Guest post: Binary star breakthrough – revealing planet formation around twin stars
It’s rare to witness the early stages of the birth of new planets in any star system. Rarer still is the opportunity to witness it in a binary star system.
Yet this is exactly what researchers at The University of Manchester and Instituto de Astrofísica de Andalucía (IAA) have recently been able to do – and with an unprecedented level of detail.
The double-starred system in question, SVS 13, has been observed for over 30 years by researchers around the world. Still in an ‘embryonic’ stage of development, it is now known to be composed of two young stars orbiting each other, with three disks of dust and gas surrounding them: one around each star (circumstellar disks) and one that surrounds both (a circumbinary disk).
All have the potential to form planets through the accumulation of material into larger and larger structures over millions of years. The worlds of SVS 13 would have two suns in the sky – some being places of constant daylight for parts of the year.
Until now, very little has been known about how planets form in binary star systems, where both stars have a gravitational influence on the behaviour of material in each disk.
Using data from the Very Large Array (VLA) in New Mexico and the Atacama Large Millimetre/submillimetre Array (ALMA) in Chile, the team was able to survey these disks with groundbreaking accuracy and detail, producing the most complete study of a binary star system in formation and filling in some of the key gaps in our knowledge.
As well as the first clear evidence for the presence of circumstellar and circumbinary disks in the system, “the kinematics of the gas around the binary has been obtained, with evidence for infall (material falling into the stars) and rotation [around the stars]”, says Ana Karla Díaz-Rodríguez, the Manchester researcher who led the study.
Infall is a sign that the stars are continuing to gather material from the system and grow. Rotation of the gas and dust disk, seen around one star in particular, would be the origins of an orbit for any planets that form from this material.
30 different molecules that make up the vast clouds of material were identified by the researchers. Of these, 13 are complex organic molecules that are thought to be involved in the creation of life. Commenting on the finding, Díaz-Rodríguez said that “the start of life is too complicated to positively say that the presence of these molecules will lead to it, but it is, without a doubt, a requirement for it”. Encouraging signs, then.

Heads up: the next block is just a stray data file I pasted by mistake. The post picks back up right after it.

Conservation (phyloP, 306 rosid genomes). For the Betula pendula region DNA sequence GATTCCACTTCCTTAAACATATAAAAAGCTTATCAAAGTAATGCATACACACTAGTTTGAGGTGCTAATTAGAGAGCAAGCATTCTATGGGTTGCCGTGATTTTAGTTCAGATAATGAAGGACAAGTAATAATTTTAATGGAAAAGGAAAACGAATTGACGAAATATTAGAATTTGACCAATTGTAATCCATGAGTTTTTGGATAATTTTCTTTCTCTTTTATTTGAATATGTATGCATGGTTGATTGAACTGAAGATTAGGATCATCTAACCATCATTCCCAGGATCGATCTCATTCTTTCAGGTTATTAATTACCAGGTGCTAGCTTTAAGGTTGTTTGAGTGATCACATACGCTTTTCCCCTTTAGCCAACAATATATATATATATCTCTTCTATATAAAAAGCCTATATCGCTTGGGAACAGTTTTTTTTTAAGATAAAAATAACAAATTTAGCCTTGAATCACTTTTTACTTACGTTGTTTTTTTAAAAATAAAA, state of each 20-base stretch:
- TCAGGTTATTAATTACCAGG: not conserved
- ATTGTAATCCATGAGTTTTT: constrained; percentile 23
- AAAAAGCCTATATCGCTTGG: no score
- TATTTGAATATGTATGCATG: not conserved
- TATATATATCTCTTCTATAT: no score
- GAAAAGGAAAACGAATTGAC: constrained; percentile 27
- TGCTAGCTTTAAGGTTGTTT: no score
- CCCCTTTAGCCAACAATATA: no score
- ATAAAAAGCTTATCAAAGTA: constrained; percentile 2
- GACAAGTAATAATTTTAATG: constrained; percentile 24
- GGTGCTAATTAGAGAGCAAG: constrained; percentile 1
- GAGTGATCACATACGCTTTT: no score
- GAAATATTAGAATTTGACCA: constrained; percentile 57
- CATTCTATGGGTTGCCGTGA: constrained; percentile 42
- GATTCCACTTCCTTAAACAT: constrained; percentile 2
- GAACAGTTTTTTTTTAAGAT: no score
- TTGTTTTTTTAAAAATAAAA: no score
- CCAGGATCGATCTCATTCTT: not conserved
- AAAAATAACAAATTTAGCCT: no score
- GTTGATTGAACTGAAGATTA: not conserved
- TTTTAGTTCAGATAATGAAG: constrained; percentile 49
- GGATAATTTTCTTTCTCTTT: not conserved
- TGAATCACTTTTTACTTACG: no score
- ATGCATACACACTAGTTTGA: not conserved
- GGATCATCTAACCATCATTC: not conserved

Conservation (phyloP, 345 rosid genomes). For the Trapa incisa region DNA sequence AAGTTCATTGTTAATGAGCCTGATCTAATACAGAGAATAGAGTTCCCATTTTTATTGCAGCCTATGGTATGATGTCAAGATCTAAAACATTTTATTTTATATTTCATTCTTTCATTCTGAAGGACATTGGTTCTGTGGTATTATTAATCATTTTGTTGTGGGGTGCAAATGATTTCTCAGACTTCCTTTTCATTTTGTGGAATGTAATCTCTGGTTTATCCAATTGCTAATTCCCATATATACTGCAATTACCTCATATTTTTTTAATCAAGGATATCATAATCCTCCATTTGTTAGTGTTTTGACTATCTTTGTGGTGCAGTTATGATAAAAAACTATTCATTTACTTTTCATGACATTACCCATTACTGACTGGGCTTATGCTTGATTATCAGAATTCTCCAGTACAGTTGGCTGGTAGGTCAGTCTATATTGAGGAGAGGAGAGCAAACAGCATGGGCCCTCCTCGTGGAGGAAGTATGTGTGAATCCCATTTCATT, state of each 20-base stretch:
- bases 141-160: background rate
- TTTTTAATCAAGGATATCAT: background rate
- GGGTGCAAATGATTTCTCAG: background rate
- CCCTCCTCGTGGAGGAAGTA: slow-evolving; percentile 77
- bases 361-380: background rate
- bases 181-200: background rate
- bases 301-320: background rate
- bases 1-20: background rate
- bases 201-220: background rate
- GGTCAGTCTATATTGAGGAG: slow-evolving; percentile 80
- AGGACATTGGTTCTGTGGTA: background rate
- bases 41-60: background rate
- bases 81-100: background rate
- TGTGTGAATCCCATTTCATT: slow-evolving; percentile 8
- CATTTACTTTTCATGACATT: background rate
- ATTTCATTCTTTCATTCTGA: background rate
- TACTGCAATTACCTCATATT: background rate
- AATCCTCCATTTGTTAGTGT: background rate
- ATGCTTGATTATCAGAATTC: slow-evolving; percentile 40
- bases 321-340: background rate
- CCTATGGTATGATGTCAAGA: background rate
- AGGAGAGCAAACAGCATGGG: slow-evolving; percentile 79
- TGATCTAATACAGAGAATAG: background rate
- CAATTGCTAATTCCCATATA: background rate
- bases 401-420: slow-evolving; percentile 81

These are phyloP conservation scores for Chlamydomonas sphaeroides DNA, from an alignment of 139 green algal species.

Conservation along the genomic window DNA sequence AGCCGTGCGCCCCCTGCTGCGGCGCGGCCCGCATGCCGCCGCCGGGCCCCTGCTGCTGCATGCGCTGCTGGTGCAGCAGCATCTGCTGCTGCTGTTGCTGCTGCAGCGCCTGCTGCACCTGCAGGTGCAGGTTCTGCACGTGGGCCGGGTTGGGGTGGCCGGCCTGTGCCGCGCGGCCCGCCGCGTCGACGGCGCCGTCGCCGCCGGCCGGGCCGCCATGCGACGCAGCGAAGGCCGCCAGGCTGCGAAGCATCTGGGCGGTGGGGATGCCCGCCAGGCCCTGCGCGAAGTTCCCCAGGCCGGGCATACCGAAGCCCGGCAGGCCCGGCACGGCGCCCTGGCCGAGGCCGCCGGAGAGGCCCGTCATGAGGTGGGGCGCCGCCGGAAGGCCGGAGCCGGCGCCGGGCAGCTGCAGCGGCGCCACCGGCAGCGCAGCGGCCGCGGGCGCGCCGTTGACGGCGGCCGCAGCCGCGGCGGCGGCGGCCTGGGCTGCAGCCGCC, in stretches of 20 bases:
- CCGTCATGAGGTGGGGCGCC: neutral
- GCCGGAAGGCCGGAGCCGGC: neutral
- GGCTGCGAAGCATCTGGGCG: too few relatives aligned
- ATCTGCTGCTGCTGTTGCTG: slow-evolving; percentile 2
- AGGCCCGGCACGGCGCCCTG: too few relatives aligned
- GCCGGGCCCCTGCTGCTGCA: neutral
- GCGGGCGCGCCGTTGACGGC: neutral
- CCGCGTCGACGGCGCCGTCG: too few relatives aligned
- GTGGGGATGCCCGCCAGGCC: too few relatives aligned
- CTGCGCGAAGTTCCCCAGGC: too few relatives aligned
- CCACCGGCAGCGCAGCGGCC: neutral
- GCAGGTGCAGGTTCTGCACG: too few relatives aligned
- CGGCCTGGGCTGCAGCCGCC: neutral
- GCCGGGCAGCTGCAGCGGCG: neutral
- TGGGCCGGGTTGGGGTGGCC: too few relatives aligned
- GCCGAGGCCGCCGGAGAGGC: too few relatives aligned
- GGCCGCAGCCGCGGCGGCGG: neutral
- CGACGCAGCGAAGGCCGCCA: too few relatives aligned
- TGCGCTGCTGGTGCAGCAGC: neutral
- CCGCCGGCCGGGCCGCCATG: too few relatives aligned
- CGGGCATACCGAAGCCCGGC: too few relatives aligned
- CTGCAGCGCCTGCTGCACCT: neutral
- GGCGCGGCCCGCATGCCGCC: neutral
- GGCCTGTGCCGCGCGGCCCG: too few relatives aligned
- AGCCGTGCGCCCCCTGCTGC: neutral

An international project
Crucial to the study was data collected from ALMA, an array of 66 radio antennas positioned at 5,000 metres above sea level in the Atacama Desert in Chile. By observing radio waves that have travelled light years from the distant objects that produced them, it is able to give details about the gas and dust around protostars (stars in formation) with a degree of sensitivity and resolution that is unmatched by any other telescope. It is the best instrument of its type in the world.
ALMA is an international collaboration between Chile and several countries in Europe, North America and Asia. The running of the telescope is split between regional centres across the world, including the Jodrell Bank Centre for Astrophysics at Manchester.
This research is the latest in a long line of extraordinary discoveries made by what is the most expensive ground telescope in the world. Other research groups have used ALMA to observe colliding galaxies, comets and black holes with cutting-edge clarity.
International collaboration did not only extend to the equipment used in the study. The 30 years’ worth of observations of SVS 13, carried out by researchers at the IAA in Spain and the Instituto de Radioastronomía y Astrofísica (IRYA) in Mexico, were “crucial” to the project according to Díaz-Rodríguez, of Jodrell Bank and Manchester’s Department of Physics and Astronomy.
The data the VLA collected over these three decades helped the group “infer the geometry and orientation of the system”, Díaz-Rodríguez says. With the combination of ALMA and VLA data the group could “derive several parameters, such as the protostellar and disk masses, and [the] temperature of the gas”, among other features.
Planet formation is an awe-inspiring process. Over millions of years, the huge clouds of dust and gas that aren’t sucked into the heart of the stars coalesce into celestial bodies of all shapes and sizes. Unfortunately, the colossal timescales at play make it impossible for us to observe the full process taking place in a single system.
Despite this, Díaz-Rodríguez and her group are not finished exploring SVS 13. As is often the case in science, this research has answered many questions but posed many more. They hope to establish whether hints in the data of a third, or even fourth, star in the system can lead them to a new discovery.
She says that other areas of enquiry include finding out whether “spirals [of infalling gas and dust] in the circumbinary disk… are definitely feeding material to the stars?”. If so, it would mean that some material is being lost to the star and will not be used to form planets. The team also hopes to “refine estimations of the sizes of the disks”, to help improve computer simulations of the system.
The team is “working now on several ALMA proposals to request more observing time to answer these questions”. If granted, it can continue to shed light on this fascinating system – and the amazing processes that build entire worlds from powder and gas.
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Words: Joseph Cousins
Images: Shutterstock, Ana Karla Díaz-Rodríguez